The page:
On Oct. 16, 2023, the Winnebago tribe sent a formal letter to the Army to repatriate the remains of Hensley and Gilbert within 90 days pursuant to the federal act. On Dec. 11, 2023, the tribe received a letter back from Karen Durham-Aguilera, executive director of the Office of Army Cemeteries, which denied the request and refused to repatriate the remains.
In her letter, Durham-Aguilera said the office would only consider processing the request under the protocols spelled out under the Disinterment and Return Process, according to information in the lawsuit. The lawsuit names Durham-Aguilera as a defendant, along with the U.S. Department of the Army, Secretary of the Army Christine E. Wormuth, Director of the Office of Arm Cemeteries Renea C. Yates and the current Carlisle Barracks garrison commander, Army Lt. Col. Priscella A. Nohle.
"Defendants' denial and continuing refusal to comply with Winnebago's repatriation request violates NAGPRA," the lawsuit reads. "Under the process, defendants retain complete discretion over whether to return the boys' remains at all. And if the defendants decide to return the remains, the process provides no timeline, allowing defendants to drag their feet and adopt generic protocols for disinterment instead of those aligned with Winnebago cultural traditions.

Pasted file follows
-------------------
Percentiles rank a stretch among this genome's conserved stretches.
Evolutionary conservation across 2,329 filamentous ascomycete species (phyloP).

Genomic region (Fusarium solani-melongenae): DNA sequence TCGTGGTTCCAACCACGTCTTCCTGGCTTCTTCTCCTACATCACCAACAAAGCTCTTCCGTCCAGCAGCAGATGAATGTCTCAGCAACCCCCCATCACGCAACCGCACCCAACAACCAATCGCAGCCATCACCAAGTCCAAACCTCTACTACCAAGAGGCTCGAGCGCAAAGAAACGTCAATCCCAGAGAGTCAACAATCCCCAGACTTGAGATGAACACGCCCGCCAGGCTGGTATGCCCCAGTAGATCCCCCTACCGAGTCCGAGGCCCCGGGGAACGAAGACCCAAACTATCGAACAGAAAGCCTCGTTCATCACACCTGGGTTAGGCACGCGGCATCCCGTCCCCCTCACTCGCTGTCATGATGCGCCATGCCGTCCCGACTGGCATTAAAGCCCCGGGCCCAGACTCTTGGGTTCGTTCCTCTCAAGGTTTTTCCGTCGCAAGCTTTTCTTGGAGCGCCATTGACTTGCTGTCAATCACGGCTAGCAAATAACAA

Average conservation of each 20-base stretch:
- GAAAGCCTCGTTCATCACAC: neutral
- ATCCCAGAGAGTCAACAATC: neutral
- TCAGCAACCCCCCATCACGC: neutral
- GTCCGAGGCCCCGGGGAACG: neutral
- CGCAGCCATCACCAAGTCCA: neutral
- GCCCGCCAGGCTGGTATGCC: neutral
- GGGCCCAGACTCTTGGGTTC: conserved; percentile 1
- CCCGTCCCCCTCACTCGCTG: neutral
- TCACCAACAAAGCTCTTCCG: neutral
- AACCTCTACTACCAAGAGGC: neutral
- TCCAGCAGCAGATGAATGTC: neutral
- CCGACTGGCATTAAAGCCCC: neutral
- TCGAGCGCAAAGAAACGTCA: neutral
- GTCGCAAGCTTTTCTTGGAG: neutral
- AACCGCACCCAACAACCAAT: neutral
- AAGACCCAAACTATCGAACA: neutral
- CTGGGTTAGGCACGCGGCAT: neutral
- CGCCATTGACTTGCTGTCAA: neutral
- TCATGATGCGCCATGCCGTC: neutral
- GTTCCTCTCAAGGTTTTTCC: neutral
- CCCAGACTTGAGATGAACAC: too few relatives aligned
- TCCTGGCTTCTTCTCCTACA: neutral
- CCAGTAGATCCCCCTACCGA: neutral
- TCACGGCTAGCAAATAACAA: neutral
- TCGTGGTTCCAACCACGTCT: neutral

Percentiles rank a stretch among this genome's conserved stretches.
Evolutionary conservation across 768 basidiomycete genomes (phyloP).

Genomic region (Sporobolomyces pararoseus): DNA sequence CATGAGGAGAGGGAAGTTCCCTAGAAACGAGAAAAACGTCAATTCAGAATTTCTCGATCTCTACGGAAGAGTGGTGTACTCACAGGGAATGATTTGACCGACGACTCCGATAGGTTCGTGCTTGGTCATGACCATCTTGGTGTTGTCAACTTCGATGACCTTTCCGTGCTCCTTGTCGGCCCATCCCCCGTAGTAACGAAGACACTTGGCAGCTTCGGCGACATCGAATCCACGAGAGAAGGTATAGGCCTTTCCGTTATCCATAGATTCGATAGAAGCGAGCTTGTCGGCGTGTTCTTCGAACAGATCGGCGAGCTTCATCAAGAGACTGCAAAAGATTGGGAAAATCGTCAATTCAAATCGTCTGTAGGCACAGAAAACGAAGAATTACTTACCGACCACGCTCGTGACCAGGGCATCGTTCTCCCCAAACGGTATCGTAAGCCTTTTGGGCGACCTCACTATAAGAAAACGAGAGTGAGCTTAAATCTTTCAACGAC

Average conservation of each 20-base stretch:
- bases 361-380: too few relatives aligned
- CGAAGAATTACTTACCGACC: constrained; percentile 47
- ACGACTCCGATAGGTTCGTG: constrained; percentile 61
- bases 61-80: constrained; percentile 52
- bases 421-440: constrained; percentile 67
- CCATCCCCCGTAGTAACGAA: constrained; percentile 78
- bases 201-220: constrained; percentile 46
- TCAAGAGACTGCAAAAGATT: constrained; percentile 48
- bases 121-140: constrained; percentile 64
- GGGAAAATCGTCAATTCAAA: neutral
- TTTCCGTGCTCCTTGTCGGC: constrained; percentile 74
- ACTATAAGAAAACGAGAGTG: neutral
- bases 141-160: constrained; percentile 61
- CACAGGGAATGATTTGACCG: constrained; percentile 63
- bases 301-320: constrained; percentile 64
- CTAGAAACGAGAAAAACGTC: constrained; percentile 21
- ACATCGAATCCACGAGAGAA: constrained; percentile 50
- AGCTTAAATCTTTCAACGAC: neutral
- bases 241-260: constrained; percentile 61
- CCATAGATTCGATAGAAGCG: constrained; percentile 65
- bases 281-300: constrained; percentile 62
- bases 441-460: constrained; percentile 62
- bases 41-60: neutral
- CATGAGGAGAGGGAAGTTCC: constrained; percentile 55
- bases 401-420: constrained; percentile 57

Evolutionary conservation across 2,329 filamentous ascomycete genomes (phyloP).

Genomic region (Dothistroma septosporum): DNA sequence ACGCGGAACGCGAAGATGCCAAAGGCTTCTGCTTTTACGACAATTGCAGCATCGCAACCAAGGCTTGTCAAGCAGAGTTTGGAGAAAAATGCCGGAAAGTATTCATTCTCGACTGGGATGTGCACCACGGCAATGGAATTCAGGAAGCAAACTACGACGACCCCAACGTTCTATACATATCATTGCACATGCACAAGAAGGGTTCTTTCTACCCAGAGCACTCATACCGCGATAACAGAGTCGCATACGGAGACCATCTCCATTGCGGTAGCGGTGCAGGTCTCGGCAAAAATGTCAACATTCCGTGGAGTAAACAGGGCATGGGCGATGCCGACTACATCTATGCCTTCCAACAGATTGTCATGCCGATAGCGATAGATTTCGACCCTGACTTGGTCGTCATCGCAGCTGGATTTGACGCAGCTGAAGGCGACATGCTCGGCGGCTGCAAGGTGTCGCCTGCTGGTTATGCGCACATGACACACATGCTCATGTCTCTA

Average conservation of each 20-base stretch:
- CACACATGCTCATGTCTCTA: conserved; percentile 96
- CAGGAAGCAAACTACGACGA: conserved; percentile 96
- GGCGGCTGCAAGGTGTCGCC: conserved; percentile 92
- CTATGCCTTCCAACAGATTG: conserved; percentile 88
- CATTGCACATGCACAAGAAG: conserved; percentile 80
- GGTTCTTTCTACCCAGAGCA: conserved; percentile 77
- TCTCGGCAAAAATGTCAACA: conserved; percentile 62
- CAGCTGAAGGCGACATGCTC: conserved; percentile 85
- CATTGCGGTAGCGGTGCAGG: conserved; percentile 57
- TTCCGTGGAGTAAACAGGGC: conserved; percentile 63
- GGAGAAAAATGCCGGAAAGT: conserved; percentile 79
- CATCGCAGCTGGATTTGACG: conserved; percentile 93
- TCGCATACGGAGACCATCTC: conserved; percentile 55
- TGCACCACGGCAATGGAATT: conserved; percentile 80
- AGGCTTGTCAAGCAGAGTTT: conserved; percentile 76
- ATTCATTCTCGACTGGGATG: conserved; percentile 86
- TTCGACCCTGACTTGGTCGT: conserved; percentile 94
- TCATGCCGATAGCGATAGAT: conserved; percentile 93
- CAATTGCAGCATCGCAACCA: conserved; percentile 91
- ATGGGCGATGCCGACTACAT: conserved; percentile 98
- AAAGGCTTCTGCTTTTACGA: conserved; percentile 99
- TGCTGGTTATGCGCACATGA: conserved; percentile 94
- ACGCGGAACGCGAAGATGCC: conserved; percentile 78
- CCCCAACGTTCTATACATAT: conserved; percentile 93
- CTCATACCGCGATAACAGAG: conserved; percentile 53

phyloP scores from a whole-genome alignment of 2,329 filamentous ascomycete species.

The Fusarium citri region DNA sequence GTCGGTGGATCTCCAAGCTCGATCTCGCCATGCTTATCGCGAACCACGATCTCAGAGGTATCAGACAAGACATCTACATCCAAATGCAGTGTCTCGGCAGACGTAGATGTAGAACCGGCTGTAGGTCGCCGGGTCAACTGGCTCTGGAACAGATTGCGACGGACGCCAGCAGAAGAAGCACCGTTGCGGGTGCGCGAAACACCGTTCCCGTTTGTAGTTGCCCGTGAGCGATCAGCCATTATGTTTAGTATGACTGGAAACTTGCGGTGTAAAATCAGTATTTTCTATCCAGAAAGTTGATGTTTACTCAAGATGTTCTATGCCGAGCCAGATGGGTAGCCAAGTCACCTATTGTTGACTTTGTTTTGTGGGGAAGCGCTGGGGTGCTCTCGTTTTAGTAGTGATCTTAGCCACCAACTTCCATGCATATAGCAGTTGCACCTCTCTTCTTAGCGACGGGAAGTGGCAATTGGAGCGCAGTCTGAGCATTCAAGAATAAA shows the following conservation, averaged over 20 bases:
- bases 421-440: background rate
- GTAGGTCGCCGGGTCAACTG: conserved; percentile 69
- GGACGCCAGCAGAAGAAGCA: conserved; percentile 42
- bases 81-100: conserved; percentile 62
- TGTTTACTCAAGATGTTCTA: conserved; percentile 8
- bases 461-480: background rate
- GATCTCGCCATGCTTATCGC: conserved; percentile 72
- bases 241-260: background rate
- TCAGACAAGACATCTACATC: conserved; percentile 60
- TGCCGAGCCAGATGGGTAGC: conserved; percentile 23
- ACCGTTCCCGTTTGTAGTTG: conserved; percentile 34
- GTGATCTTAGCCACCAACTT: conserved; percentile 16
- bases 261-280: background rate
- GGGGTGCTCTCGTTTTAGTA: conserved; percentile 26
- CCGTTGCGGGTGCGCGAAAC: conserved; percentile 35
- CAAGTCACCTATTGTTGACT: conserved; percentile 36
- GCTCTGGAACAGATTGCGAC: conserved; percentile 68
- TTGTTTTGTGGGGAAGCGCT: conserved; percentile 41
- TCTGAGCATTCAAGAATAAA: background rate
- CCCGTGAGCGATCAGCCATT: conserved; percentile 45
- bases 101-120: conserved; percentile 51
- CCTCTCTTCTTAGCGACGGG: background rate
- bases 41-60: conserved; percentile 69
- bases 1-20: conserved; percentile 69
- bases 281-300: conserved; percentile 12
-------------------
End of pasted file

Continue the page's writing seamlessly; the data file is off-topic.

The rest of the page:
"Defendants will not return Samuel and Edward to Winnebago directly or by its request alone," the lawsuit continues. "Instead, defendants require a 'closest living relative' — a concept that is nowhere defined and nearly impossible to apply in these circumstances — to initiate the OAC Disinterment and Return Process."
In September 1895, Army officials removed Gilbert and Hensley from their home in Nebraska and sent them to Carlisle, the tribe said. "The school kept news of the boys' deaths and burials from the families and Winnebago. According to Winnebago's traditional beliefs, Samuel's and Edward's spirits will remain lost until they are returned home and laid to rest in accordance with Winnebago's customs."
"As a mother and grandmother, I stand for Samuel and Edward, knowing that their parents and grandparents were never able to properly bury them and send them on their final journey," said Sunshine Thomas-Bear, NAGPRA representative and tribal historic preservation officer for Winnebago.
"The traditional name for the Winnebago people is 'Ho-Chunk,' which translates to 'the big voice,'" said Victoria Kitcheyan, chairwoman of the Winnebago. "As we have always done, we will use our voice to hold our federal partners accountable for undermining NAGPRA and diluting the protections it guarantees to all Tribal Nations. Many leaders before us fought for that law and we will carry the battle forward."
The tribe is represented by its general counsel at Big Fire Law & Policy Group LLP, and by legal counsel at the Native American Rights Fund and Cultural Heritage Partners.
"The Army at Carlisle has been defying Congress and abusing Tribal Nations in the shadows," said Greg Werkheiser, a Cultural Heritage Partners attorney. " Winnebago now brings this misbehavior into the sunlight, trusting the attention of the courts, Congress and the public will cure this injustice."
(c)2024 The Sentinel (Carlisle, Pa.)
Visit The Sentinel (Carlisle, Pa.) at www.cumberlink.com
Distributed by Tribune Content Agency, LLC.